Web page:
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Australian Dollar In Disappointing Reaction to Strong Jobs Report

Published 16/11/2023, 08:12
Updated 16/11/2023, 08:42
Australian Dollar In Disappointing Reaction to Strong Jobs Report

PoundSterlingLIVE - The Australian Dollar should be flying in the wake of better-than-expected jobs market numbers, but the currency is a distinct underperformer, most likely owing to a bad day for Chinese stock markets and a broader U.S. Dollar rebound.

In fact, the Aussie Dollar was softer against all its major peers - apart from fellow antipodean, the New Zealand Dollar - on the day Australia printed some strong labour market figures.

Australia added 55K jobs in October, which more than doubles the market expectation for an increase of 20K and represents a solid recovery from September's tepid 7.8K.

Elsewhere, the participation rate of those able to work rose to its highest levels since the Second World War amidst surging immigration.

The numbers suggest Australia's jobs market remains in fine fettle and that the impact of previous Reserve Bank of Australia (RBA) rate hikes is being absorbed without maximal economic damage.

If this is the case, then the odds of further RBA rate hikes remain non-negligible, which can support Australian bond yields relative to elsewhere and help the Australian Dollar.

Yet the Australian Dollar is an underperformer on the same day these labour market data are presented, suggesting the global backdrop continues to maintain an overwhelming stranglehold on the currency.

The Pound to Australian Dollar exchange rate is higher on the day at 1.91, the Euro to Australian Dollar is higher at 1.6730, and the Australian Dollar to U.S. Dollar is lower by 0.40% at 0.6482.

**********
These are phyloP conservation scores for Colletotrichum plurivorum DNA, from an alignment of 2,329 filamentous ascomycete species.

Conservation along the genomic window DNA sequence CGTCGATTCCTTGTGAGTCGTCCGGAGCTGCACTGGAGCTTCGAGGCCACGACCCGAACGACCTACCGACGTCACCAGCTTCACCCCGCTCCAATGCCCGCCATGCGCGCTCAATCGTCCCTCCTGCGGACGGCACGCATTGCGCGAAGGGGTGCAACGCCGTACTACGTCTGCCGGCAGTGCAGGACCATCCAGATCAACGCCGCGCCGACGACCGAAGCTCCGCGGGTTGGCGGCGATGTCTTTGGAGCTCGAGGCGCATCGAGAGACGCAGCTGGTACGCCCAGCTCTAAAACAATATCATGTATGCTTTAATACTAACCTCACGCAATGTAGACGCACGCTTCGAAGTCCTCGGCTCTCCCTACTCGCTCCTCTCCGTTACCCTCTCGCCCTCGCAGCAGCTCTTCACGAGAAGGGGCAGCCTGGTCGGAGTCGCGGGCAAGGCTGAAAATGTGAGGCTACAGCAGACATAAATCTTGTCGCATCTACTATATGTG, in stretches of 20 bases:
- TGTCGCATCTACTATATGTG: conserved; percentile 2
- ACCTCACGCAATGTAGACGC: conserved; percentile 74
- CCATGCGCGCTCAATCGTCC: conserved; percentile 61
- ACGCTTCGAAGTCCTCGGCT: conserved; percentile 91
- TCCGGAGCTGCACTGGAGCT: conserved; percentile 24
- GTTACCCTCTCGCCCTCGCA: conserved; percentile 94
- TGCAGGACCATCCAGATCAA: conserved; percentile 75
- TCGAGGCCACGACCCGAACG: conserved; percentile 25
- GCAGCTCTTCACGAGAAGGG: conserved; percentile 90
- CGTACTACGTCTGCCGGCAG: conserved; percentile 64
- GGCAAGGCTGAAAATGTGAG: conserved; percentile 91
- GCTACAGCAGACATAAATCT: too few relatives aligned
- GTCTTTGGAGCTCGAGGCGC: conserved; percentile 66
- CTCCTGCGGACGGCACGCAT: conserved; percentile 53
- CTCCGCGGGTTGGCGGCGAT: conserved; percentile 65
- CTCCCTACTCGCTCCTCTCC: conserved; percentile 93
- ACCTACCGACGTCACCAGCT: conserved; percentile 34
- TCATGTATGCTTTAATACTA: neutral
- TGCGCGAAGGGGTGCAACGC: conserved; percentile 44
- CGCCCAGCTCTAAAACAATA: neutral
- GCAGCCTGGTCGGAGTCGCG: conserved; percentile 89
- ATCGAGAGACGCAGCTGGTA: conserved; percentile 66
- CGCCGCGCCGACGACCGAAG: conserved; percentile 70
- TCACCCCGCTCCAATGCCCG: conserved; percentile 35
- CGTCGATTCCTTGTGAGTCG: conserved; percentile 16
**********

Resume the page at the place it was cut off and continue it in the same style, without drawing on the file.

"Firm jobs data largely ignored, but RBA hike still a risk. The US dollar pullback probably has further to run, setting up AUD for a probe of 0.6580/0.6600," says a strategy note from Westpac.

A U.S. dollar rebound over the past 24 hours has a hand in broader Australian Dollar underperformance, even against the European currencies, which are withstanding Dollar strength to a greater degree.

But it is probably China where the main impetus for the softer Aussie Dollar lies, as we note Chinese stocks have fallen quite sharply on Thursday.

The Chinese stock underperformance is idiosyncratic in nature and, therefore, will likely have a greater impact on China-linked assets and proxies, such as the Australian Dollar.

According to Sean Callow, a currency strategist at Westpac in Sydney, China will be crucial to Australian Dollar performance into year-end.

"A year ago, there was an even larger AUD/USD rise on a softer than expected October US CPI report, with the Aussie rally continuing strongly into January 2023. At that time, China sentiment improved sharply as the ‘zero Covid’ policy was scrapped, a strong tailwind for the A$," he explains.

Can China offer that same tailwind this year?

Unlikely, says Callow, "it is hard to see a similar rally in coming weeks, given the cool investor response to China’s fiscal stimulus measures and ongoing concern over property sector stress."

An original version of this article can be viewed at Pound Sterling Live

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